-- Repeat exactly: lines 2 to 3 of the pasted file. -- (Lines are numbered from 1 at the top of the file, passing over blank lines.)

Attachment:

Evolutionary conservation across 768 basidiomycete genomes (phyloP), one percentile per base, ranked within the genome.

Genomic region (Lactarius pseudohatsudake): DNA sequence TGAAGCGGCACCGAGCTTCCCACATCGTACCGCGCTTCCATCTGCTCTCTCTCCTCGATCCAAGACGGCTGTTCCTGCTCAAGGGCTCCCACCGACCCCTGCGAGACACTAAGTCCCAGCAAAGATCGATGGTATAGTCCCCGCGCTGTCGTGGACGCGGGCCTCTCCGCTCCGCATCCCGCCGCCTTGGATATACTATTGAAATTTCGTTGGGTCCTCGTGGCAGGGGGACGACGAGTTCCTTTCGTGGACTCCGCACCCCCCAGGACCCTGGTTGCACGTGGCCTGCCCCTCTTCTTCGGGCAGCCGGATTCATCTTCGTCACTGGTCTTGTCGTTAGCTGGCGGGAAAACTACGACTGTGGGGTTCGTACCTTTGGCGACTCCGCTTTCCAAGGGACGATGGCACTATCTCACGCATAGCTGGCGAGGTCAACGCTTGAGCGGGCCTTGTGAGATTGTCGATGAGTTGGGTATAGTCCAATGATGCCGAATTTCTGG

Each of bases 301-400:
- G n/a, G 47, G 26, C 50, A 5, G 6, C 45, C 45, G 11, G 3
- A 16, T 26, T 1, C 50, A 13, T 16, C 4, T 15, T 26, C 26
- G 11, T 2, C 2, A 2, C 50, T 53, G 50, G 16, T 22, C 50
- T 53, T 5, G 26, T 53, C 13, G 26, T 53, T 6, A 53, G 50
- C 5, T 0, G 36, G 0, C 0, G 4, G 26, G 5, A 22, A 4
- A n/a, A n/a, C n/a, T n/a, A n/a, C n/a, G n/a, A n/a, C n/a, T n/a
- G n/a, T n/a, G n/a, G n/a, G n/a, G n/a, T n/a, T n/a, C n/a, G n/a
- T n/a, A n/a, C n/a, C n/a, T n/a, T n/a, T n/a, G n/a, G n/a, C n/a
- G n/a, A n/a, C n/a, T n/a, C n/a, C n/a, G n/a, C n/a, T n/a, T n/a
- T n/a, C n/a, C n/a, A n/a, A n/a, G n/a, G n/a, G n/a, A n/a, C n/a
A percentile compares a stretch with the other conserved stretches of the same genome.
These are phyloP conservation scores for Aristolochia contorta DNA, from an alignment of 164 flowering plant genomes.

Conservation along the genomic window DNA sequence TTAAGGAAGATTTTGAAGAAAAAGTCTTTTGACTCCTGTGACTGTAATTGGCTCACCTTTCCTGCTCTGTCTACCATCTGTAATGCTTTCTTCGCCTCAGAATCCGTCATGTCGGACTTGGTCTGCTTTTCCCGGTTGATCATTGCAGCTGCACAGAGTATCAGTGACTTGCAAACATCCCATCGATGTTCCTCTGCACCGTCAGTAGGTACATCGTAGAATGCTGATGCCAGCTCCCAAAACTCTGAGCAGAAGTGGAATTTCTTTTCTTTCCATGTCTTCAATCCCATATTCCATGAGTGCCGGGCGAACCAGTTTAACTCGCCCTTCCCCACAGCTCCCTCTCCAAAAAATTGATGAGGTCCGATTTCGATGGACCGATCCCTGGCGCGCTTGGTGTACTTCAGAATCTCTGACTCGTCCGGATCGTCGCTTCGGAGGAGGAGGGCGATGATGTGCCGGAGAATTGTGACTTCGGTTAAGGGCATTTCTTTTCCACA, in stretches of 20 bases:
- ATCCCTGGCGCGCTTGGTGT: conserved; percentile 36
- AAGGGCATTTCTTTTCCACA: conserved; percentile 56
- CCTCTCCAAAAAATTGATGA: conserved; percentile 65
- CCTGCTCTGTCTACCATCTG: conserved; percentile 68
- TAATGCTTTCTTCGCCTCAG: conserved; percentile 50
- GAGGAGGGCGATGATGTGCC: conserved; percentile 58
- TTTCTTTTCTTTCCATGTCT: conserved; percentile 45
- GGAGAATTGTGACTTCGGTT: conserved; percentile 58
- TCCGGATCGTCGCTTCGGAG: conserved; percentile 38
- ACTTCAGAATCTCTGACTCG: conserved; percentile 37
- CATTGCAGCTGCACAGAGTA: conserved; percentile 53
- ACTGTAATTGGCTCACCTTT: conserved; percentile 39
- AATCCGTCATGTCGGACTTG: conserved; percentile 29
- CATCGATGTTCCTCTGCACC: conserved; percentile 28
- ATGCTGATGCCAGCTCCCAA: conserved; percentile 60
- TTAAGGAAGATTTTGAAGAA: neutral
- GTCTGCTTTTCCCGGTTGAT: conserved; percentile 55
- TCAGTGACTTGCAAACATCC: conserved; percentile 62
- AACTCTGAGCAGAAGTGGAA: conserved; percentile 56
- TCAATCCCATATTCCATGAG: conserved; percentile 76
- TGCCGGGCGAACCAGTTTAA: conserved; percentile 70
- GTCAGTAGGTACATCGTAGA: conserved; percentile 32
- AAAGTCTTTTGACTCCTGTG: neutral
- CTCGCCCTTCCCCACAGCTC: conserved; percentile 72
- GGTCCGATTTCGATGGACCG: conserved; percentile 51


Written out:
Genomic region (Lactarius pseudohatsudake): DNA sequence TGAAGCGGCACCGAGCTTCCCACATCGTACCGCGCTTCCATCTGCTCTCTCTCCTCGATCCAAGACGGCTGTTCCTGCTCAAGGGCTCCCACCGACCCCTGCGAGACACTAAGTCCCAGCAAAGATCGATGGTATAGTCCCCGCGCTGTCGTGGACGCGGGCCTCTCCGCTCCGCATCCCGCCGCCTTGGATATACTATTGAAATTTCGTTGGGTCCTCGTGGCAGGGGGACGACGAGTTCCTTTCGTGGACTCCGCACCCCCCAGGACCCTGGTTGCACGTGGCCTGCCCCTCTTCTTCGGGCAGCCGGATTCATCTTCGTCACTGGTCTTGTCGTTAGCTGGCGGGAAAACTACGACTGTGGGGTTCGTACCTTTGGCGACTCCGCTTTCCAAGGGACGATGGCACTATCTCACGCATAGCTGGCGAGGTCAACGCTTGAGCGGGCCTTGTGAGATTGTCGATGAGTTGGGTATAGTCCAATGATGCCGAATTTCTGG

Each of bases 301-400: